Jake Marmer is the author of Jazz Tal­mud. He will be blog­ging here all week for Jew­ish Book Coun­cil and MyJew­ish­Learn­ing.

About a decade ago I read a Bil­ly Collins poem called Advice to Writ­ers,” where this for­mer U.S. Poet Lau­re­ate sug­gests:

wash down the walls and scrub the floor
of your study before com­pos­ing a syl­la­ble.
Clean the place as if the Pope were on his way.
Spot­less­ness is the niece of inspi­ra­tion.

There’s wis­dom there: it feels good to write with an unclut­tered mind, unbur­dened by oth­er con­cerns.

But tak­ing Ajax to your lit­er­al and metaphor­i­cal sur­round­ings could bor­der on ster­il­iz­ing. And also, silenc­ing. Sure, Collins is at least in part jok­ing — it’s a fun­ny poem — but I’m sure he means it, too. The poet­ic voice he is sug­gest­ing his read­ers to sum­mon, in a clean-pris­tine room, is very much a solo. Peo­ple, things — out of the way! The poet is talk­ing! (to him­self, and being fun­ny — don’t miss out!). A room with scrubbed floors, how­ev­er tempt­ing, is not where a soul lives, at least I don’t think so.

My wife and I spent 2008 – 2009 in Jerusalem, where I was a Dorot Fel­low. It was unfor­get­table year, the time when, more so than ever before, I had an oppor­tu­ni­ty to write. Loca­tion was an open ques­tion. Our apart­ment was neater beyond any­thing I’ve ever encoun­tered. We have just got­ten mar­ried, and my wife Shoshana put up a valiant and edi­fy­ing effort to keep it sane — despite the com­bi­na­tion of me, guests, our belong­ings, and Jerusalem dust who would gang up and dai­ly raise a mighty paw of offense. How­ev­er close to Collins-com­pli­ance state, our place was too small, too removed from puls­ing, yelling life that sur­round­ed us. I had to get out.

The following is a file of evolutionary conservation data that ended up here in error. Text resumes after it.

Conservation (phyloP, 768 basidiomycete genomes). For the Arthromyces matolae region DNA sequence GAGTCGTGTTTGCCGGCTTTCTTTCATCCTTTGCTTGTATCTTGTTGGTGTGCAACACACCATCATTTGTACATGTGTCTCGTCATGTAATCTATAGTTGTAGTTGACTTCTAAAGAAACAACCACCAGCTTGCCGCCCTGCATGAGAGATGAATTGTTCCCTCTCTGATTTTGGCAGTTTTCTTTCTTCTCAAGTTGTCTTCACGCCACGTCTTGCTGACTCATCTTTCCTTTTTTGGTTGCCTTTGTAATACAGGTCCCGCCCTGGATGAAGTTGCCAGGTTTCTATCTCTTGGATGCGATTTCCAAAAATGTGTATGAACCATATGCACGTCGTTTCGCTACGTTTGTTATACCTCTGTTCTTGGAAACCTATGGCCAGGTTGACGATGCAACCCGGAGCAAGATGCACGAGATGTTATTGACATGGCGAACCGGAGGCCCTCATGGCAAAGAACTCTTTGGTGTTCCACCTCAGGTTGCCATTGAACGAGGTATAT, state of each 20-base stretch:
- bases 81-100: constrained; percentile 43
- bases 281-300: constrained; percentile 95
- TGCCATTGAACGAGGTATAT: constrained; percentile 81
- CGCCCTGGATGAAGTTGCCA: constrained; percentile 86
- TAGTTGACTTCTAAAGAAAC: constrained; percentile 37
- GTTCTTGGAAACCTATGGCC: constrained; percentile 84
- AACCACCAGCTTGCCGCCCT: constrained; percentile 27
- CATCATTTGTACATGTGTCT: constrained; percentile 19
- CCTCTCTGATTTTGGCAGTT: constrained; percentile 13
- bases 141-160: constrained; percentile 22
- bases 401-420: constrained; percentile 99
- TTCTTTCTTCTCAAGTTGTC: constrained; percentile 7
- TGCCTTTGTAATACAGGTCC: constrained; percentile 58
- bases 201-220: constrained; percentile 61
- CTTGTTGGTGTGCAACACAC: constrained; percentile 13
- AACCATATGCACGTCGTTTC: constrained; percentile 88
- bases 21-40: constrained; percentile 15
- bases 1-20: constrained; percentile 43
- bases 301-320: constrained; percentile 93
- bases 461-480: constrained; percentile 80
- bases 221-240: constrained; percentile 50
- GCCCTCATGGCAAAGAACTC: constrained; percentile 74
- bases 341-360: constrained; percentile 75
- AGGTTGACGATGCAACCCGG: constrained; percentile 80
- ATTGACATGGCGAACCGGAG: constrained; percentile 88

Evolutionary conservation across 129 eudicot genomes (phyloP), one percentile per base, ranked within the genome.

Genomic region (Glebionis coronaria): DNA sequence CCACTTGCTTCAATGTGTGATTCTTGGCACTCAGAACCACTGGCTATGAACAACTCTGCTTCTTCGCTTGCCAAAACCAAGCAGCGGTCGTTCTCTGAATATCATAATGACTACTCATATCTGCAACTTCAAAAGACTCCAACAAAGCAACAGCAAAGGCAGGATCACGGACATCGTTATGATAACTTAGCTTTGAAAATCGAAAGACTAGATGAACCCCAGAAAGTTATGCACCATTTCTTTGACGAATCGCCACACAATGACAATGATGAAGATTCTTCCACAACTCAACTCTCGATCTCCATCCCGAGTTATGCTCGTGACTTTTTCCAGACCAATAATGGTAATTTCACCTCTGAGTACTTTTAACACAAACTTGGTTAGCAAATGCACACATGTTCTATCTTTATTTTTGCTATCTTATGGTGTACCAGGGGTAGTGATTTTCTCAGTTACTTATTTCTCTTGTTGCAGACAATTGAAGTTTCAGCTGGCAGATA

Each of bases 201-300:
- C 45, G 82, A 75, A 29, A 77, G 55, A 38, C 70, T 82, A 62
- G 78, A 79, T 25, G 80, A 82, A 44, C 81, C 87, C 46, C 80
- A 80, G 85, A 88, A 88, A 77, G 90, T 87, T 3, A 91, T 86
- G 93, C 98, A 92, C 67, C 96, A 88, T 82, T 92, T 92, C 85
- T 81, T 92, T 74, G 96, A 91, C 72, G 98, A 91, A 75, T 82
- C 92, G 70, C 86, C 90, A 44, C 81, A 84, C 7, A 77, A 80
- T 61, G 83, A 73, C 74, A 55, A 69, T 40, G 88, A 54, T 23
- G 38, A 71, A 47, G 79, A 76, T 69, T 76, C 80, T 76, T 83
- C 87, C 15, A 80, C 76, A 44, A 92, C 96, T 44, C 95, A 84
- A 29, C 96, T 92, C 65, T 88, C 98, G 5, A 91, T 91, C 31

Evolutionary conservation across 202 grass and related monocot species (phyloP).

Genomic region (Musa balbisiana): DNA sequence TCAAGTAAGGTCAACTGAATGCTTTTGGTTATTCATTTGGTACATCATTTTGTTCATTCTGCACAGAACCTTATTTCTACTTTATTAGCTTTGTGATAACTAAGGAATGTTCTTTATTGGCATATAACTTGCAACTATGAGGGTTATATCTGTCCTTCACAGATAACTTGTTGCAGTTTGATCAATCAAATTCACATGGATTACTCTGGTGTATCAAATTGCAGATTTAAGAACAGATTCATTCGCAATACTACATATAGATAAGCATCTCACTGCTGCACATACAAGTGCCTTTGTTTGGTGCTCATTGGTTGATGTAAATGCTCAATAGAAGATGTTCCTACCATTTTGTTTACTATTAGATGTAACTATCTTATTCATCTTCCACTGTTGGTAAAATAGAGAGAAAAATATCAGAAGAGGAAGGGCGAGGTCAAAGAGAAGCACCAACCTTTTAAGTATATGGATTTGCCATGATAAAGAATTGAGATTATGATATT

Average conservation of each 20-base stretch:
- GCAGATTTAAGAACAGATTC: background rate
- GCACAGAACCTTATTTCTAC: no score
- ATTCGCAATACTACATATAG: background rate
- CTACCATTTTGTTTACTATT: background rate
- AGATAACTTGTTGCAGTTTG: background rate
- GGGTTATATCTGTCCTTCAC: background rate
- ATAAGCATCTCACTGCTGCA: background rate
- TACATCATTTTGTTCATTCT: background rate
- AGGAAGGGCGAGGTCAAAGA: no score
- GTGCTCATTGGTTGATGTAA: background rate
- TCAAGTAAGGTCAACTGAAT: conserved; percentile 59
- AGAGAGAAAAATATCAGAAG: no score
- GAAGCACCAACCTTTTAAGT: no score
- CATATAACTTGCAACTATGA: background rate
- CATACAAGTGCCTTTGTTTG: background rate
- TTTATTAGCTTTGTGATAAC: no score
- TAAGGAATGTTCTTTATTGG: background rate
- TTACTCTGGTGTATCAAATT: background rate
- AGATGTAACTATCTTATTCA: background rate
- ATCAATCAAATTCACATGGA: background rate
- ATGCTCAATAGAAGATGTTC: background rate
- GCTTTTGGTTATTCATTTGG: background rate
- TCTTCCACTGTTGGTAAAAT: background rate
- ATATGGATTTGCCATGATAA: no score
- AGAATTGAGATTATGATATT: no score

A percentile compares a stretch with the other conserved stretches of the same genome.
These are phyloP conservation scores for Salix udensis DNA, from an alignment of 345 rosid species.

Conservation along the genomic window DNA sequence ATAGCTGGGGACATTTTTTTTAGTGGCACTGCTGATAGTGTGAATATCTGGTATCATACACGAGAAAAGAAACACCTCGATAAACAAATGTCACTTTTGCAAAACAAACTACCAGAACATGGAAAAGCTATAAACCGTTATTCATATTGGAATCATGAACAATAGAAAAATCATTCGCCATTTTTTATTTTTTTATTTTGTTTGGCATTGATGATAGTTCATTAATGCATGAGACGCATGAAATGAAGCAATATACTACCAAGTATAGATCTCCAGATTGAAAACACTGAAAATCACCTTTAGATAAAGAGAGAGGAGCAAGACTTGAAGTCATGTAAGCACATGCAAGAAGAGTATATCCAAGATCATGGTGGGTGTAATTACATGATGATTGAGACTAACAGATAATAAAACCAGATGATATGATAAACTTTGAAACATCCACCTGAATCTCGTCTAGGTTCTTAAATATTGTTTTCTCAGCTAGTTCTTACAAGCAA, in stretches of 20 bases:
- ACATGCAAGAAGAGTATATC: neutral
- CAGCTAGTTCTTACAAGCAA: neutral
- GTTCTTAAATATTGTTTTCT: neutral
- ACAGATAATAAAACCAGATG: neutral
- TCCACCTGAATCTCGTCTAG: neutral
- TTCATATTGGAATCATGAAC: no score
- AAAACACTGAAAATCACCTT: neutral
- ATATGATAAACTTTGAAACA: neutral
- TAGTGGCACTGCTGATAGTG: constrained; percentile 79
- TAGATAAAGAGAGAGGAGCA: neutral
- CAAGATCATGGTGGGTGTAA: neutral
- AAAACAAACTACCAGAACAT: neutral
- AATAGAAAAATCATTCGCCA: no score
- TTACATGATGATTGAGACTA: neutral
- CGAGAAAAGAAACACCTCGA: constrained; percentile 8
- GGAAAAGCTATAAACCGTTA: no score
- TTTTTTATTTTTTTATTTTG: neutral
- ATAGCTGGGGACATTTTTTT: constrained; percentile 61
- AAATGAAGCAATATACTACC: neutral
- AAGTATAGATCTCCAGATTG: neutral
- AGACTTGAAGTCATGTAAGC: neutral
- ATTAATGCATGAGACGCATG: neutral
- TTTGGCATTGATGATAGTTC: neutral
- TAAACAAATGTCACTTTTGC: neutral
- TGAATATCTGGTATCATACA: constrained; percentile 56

And so, most often I’d go to a lit­tle cafe, called Noc­turno, a few min­utes away from the apart­ment. It was a tiny duplex with a wind­ing met­al stair­case that at its peak man­aged to host as many as three dozen peo­ple, which was kind of unbe­liev­able. Tal­mud, describ­ing the mirac­u­lous occur­rences of the Tem­ple, says: peo­ple stood close togeth­er, yet when they wor­shipped there was enough room for all.” It was that sort of a thing. All the space got used up: tables out­side, bar stools, lon­ers were dou­bled up into joint tables, and even the cement ledge that’s tech­ni­cal­ly out­side the perime­ter had a few peo­ple sit­ting on it. The menu ranged from soup to cig­a­rettes, but most impor­tant­ly, they brewed great cof­fee. And the crowd was very col­or­ful. With Beza­lel Art School near­by stu­dents came out in droves; but there were also heavy grad school folks buried in their books; a few hip reli­gious Jews; sec­u­lar pop­u­la­tion of Jerusalem (a won­der­ful and under­ex­plored breed of their own!); lots of for­eign­ers. A few times I spot­ted Israeli Arabs — a fact that, in the city where divide lines run at their deep­est, says a lot about the cafe and its vibe.

I sat upstairs, with my note­books, big mugs of cof­fee, and watched the noise. It was vis­i­ble. The noise, like the cafe itself, seemed lay­ered, there were floors to it, and wind­ing noise-stairs. The noise-steam rose from cups of noise-sip­ping noise-mas­ters. Bring­ing around plates, wait­ers, served noise-sand­wich­es. It was nei­ther grat­ing nor even unpleas­ant. It was a struc­ture. An organ­ic struc­ture. It felt great.